By |November 14th, 2014|Blog, Climate Change, Energy Technologies, International Policy|Comments Off|

The Hill – Better Buildings Challenge

How the DOE’s Better Buildings Challenge is Pushing Deep Decarbonization

Matthew Stepp
Published November 10, 2014

The Department of Energy’s Better Buildings Challenge is driving building owners to reach beyond low-hanging fruit in favor of more transformative, deep-decarbonization goals.

By |November 10th, 2014|Climate Change, Energy Technologies, Federal Policy, Op-ed|Comments Off|

Christian Science Monitor – Energy Poverty

Slow Climate Change or End Energy Poverty? Let’s Do Both

Kara Goolman and Megan Nicholson
Published November 6, 2014

The goal of curbing global greenhouse gas emissions can sometimes appear at odds with efforts to expand electricity access to the 1.3 billion around the world without it. But it is feasible to make progress on both fronts if policymakers properly address energy innovation as part of a global climate strategy.

By |November 10th, 2014|Climate Change, Federal Policy, International Policy, Op-ed|Comments Off|

The Alternative to the Climate Nuclear Option is Innovation

Out of fear the world is running out of time to aggressively act against climate change, some climate advocates are calling for the climate nuclear option: limiting economic growth to deeply decarbonize the global economy. It’s easy to see why—world leaders continue to propose weak policy options that all but guarantee dangerous global warming. Yet pitting economic growth against climate mitigation misses a crucial caveat: deep decarbonization and economic growth can be accomplished at the same time if nations significantly expand pro-growth clean energy innovation policies to rapidly speed-up technology advancement.

According to the International Energy Agency, even if every country—including the United States—meets its voluntary carbon targets, global emissions will still be 60 percent higher than necessary to prevent dangerous warming. It’s clear cautiously cutting carbon emissions will not, in the long-term, position the world to adequately fight climate change.

So what is preventing countries from committing to deep decarbonization? Most countries recognize deep decarbonization through conventional climate policies like carbon pricing represent to high an economic cost in the short-term. High income countries are hesitant to aggressively deploy clean energy because of the potential for higher energy costs and grid reliability issues that not only impact consumer spending, […]

The Problems and Promise of Global Clean Tech Trade

Rayburn House Office Building
45 Independence Ave SW
Room B-318
Washington, DC 20515

Friday, November 21, 2014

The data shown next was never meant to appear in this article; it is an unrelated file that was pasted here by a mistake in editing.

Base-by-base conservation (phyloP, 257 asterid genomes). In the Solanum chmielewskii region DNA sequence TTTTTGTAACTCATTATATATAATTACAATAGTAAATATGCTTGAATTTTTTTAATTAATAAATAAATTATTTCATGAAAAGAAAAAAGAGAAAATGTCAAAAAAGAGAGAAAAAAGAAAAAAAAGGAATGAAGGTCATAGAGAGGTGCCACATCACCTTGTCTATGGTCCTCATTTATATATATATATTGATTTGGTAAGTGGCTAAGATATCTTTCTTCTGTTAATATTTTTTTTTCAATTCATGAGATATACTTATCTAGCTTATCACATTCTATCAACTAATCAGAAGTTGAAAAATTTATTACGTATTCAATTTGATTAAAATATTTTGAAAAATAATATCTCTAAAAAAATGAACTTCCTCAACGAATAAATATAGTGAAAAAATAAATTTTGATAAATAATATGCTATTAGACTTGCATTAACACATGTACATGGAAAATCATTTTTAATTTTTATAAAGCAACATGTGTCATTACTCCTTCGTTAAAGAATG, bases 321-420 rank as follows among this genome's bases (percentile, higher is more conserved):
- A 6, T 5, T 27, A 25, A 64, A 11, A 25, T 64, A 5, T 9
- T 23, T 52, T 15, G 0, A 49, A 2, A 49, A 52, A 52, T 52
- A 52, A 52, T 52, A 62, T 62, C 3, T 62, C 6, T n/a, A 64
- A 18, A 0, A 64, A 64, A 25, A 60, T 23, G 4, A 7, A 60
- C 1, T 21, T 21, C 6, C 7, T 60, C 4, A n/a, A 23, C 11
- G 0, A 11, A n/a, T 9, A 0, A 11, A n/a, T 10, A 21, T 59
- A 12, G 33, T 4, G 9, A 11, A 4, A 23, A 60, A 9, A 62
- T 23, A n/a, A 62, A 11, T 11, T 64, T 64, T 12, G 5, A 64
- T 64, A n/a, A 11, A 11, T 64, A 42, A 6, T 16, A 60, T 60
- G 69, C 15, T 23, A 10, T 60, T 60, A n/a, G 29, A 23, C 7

10AM – 11:30AM

Watch the video.

Fair and unfettered global trade is a cornerstone of an affordable, competitive, and innovative low-carbon energy sector. Namely, the growing clean tech industry requires large global markets to sell more products, scale manufacturing, and reinvest more revenue back into next-generation technologies. By extension, robust trade is necessary towards decarbonizing the global economy and addressing climate change.

But significant barriers to advancing international trade have plagued global clean tech growth. The solar trade dispute between the United States and China is impacting the deployment of first-generation solar panels. China’s use of cyber hacking to gain industrial intelligence has further complicated clean tech trade relations. Companies in some emerging economies are relying on intellectual property theft to catch-up to more innovative competitors. And many countries are implementing unfair “green mercantilist” policies to boost domestic industries and wipeout international competition.

As a result, significant market uncertainty threatens rapid international growth and the industries innovation capacity is hindered at a time when the world needs more low-carbon technological advancement, not less.

Please join the Center for Clean Energy Innovation and a panel of leading experts to discuss the barriers […]

By |November 4th, 2014|Events|Comments Off|

The Hill – National Labs

Time for the National Labs to Go Local

Matthew Stepp and Mark Muro
Published September 25, 2014

Ask any tech entrepreneur or start-up founder what they know about the Department of Energy’s (DOE) national laboratories and most will shrug their shoulders. A few may refer to the famed Manhattan Project that built the atomic bomb — the impetus for creating the labs in the 1940s. Even fewer will know how to engage with the labs to advance their business. This gap needs to be lessened if we hope to further leverage the expertise of the labs to spur innovation and economic growth.

By |October 7th, 2014|Federal Policy, Innovation Ecosystem, Op-ed, Regional Clusters|Comments Off|

Can Mitigating Global Climate Change be a Free Lunch?

Paul Krugman launched the latest salvo in the battle over the economics of climate change when he recently announced: “Saving the planet would be cheap; it might even be free.” Unfortunately, his pronouncement ignores critical nuances on policy and technology that lead him to the wrong conclusion that climate mitigation is a free lunch.

Historically, economists have haggled over the true costs of burning fossil fuels and the social cost of carbon, but Krugman’s assessment is a newer argument around the true benefits of decarbonizing the global economy. The basic idea is that stating climate solutions will ruin the economy are wrong and society will actually see a net benefit to a low-carbon economy in the long-term.

This narrative got its start when climate advocates latched onto an IPCC finding that under strict assumptions of policy, technology readiness, and technology deployment mitigating climate change would only cost between 0.04 and 0.14 percent of global GDP per year through 2100—a pittance compared to the potential costs of runaway climate change.

Except that advocates can’t ignore the underlying challenges for making this scenario a reality – for example, the IPCC finding is driven by the implementation of a global carbon price, which […]